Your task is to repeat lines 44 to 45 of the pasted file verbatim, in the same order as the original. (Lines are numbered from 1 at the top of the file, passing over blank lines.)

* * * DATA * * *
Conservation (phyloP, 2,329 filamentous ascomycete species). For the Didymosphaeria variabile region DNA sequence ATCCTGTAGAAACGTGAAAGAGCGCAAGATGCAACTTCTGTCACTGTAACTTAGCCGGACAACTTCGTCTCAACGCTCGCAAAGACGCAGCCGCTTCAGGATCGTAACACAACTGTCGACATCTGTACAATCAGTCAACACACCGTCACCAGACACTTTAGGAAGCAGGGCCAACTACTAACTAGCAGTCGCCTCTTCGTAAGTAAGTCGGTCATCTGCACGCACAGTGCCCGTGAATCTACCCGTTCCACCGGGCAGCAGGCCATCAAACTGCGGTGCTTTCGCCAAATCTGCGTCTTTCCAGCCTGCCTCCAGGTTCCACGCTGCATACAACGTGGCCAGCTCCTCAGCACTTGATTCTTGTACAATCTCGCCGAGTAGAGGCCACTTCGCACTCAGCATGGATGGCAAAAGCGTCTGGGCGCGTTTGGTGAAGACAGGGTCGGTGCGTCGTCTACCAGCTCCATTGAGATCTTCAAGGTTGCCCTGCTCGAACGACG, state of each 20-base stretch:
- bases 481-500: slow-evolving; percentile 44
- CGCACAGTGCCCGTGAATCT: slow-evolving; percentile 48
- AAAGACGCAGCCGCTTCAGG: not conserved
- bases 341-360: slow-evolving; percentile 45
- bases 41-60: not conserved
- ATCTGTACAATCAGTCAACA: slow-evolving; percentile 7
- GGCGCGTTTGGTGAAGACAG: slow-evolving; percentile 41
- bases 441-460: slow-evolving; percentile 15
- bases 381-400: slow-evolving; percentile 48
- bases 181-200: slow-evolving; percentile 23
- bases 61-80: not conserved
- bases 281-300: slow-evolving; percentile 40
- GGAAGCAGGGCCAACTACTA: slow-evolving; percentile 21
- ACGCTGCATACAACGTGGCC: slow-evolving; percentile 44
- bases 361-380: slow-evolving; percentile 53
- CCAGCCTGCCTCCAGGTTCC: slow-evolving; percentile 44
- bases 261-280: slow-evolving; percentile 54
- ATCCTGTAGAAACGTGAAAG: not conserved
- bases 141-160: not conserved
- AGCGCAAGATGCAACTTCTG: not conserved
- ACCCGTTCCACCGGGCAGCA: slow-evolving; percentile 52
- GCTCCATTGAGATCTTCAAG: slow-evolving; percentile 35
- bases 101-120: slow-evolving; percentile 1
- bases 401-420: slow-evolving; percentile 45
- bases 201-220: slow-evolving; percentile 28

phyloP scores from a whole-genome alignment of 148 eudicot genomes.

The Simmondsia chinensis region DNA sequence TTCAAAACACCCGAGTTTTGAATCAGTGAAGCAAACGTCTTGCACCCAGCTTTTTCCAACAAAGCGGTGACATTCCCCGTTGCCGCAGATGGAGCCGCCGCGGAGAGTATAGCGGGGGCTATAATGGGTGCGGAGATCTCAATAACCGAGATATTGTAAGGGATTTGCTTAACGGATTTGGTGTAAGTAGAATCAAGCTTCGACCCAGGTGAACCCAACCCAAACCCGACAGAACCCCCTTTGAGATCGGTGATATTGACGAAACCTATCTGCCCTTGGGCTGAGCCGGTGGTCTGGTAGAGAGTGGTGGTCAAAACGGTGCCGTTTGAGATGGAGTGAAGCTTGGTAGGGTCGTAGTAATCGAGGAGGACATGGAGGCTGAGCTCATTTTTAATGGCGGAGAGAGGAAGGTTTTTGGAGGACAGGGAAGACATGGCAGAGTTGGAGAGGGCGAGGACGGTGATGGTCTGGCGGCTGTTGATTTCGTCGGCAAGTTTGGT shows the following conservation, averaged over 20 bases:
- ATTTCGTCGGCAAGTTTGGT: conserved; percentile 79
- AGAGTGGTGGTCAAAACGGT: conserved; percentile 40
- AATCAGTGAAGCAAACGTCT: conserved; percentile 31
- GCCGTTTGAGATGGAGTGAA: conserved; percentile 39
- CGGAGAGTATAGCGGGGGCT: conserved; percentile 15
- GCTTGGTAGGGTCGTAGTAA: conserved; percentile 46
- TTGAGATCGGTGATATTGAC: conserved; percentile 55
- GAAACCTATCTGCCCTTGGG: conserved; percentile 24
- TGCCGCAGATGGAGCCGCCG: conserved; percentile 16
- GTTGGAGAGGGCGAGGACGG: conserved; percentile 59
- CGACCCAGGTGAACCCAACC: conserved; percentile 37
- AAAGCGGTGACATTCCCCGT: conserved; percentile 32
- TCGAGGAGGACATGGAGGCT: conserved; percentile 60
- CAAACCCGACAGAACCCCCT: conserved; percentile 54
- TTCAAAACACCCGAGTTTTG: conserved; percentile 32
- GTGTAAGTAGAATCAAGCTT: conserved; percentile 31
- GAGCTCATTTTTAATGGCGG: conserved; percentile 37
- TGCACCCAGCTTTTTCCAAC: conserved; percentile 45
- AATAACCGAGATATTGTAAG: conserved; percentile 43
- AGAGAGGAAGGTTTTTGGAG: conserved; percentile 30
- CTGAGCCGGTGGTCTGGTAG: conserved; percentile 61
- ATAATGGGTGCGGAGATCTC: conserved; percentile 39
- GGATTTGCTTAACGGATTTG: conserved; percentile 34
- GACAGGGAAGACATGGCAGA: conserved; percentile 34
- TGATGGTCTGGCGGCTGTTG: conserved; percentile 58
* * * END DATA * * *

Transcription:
- GTGTAAGTAGAATCAAGCTT: conserved; percentile 31
- GAGCTCATTTTTAATGGCGG: conserved; percentile 37